Other methods proposed to improve the compatibily of the positive charge controlling agent include a method which comprises introducing a positively chargeable vinyl polymerizable monomer having a functional group (amino group) into the skeleton of a binder resin by copolymerization to provide a positively chargeable binder (see, for example, European patent application Publication No. 5334/1979), and a method in which a quaternary salt of a polymer of a dialkylaminoacryl-amide or methacryl-amide is used as a positive charge controlling agent (see, for example, U.S. Pat. No. 4,415,696). The method of the above European patent application Publication No. 5334/1979 has the defect that since the positively chargeable functional group of the copolymer is an amino group, the toner particles give off an offensive amine odor during production or use, and moreover, the amount of charge varies owing to coloration caused by oxidation and to moisture absorption. The defect of coloration brings about the disadvantage that color toners which give a clear color hue cannot be obtained. The variation in the amount of charge leads to the disadvantage that a toner image of high and uniform quality cannot be obtained. The method described in U.S. Pat. No. 4,415,646 does not sufficiently improve the compatibility of the charge controlling agents, and has the defect of forming a white haze to the binder. As a result, a haze-free color toner of a clear hue is difficult to obtain, and the toner particles obtained have poor moisture resistance and charging stability.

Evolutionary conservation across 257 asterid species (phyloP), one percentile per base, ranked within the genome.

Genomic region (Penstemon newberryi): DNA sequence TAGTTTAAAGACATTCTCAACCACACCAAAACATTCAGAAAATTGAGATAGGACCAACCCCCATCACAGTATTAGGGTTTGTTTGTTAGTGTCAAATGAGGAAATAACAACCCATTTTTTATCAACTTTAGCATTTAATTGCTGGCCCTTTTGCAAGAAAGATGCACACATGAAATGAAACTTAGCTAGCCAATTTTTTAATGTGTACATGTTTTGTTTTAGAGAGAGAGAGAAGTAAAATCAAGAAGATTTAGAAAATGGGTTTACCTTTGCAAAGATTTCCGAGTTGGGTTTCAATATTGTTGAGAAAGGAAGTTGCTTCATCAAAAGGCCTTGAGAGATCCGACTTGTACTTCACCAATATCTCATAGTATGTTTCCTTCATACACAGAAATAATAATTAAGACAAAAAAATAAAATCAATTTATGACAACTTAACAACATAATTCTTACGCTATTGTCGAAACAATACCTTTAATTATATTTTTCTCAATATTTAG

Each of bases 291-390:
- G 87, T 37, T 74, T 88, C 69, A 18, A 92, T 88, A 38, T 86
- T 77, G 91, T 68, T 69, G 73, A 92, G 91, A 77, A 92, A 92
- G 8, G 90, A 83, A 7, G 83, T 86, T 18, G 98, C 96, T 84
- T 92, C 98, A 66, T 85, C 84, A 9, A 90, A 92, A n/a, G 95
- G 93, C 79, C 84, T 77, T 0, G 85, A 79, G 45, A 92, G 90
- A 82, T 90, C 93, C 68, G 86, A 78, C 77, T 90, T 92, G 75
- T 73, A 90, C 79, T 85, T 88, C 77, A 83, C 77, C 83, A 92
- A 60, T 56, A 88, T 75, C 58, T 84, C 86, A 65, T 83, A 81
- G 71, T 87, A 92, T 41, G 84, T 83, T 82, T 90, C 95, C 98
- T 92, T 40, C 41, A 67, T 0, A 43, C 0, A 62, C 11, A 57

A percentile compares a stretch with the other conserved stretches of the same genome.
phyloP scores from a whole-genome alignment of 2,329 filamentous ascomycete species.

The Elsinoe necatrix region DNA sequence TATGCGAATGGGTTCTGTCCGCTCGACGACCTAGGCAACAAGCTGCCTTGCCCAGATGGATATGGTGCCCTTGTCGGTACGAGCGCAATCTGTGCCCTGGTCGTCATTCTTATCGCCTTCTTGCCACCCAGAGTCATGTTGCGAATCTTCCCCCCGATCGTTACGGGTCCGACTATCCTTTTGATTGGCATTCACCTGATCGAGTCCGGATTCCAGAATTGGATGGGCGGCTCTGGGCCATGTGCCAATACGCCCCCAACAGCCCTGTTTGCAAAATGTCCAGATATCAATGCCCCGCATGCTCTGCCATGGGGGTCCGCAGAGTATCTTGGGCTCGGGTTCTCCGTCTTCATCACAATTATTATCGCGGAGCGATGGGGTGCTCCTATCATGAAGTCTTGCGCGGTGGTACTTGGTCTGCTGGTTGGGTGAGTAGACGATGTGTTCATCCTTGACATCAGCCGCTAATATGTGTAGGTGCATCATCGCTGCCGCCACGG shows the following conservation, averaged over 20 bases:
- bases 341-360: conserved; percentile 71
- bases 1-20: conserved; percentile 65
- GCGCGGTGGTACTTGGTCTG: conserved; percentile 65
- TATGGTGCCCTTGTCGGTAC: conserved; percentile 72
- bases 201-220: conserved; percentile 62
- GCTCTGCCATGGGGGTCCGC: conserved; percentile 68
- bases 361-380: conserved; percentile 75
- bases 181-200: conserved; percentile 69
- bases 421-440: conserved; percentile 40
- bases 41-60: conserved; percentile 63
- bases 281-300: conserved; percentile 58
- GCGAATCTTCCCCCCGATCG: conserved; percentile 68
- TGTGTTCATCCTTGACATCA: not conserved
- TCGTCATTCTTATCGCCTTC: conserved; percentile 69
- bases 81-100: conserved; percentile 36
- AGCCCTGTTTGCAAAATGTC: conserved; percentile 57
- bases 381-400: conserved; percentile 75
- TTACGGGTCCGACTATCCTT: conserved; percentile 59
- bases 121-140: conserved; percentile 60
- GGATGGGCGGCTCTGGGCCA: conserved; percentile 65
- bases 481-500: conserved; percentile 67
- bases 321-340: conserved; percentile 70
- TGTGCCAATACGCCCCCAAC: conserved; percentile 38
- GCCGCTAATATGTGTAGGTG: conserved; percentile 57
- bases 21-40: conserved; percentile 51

It is an object of this invention to solve the aforesaid problems of the positive charge controlling agents, such as the low stability and the poor stability of the charge controlling agent with the binder, and to provide a positively chargeable toner for use in dry electrophotography which has stable chargeability, and in which the positive charge controlling agent can be dispersed as colorless or pale-colored transparent particles in a resinous binder so that the toner can be used also as a color toner.

Thus, according to this invention, there is provided a positively chargeable toner for use in dry electrophotography, said toner comprising

(A) a resinous binder composed of at least one resin selected from copolymers of styrene and/or alphamethylstyrene with alkyl (meth)acrylates, polyester resins and epoxy resins,

(B) 1 to 100 parts by weight, per 100 parts by weight of the resinous binder, of a copolymer containing a quaternary ammonium salt group, said copolymer having a weight average molecular weight of from 2,000 to 10,000 and composed of 65 to 97% by weight of recurring units represented by the formula ##STR3## wherein R1 represents a hydrogen atom or a methyl group, and 35 to 3% by weight of recurring units represented by the formula ##STR4## wherein R2 represents a hydrogen atom or a methyl group,

R3 represents an alkylene group, and each of R4, R5 and R6 represents an alkyl group, and

(C) a coloring agent.

The positively chargeable toner of this invention comprises a combination of the resinous binder (A) and the copolymer (B) containing a quaternary ammonium salt group. The copolymer (B) imparts positive charging characteristics having excellent durability and stability to the binder resin (A) and at the same time can be dispersed as transparent or pale-colored transparent particles in the resinous binder (A). Hence, the toner of this invention can also be conveniently applicable to color copying.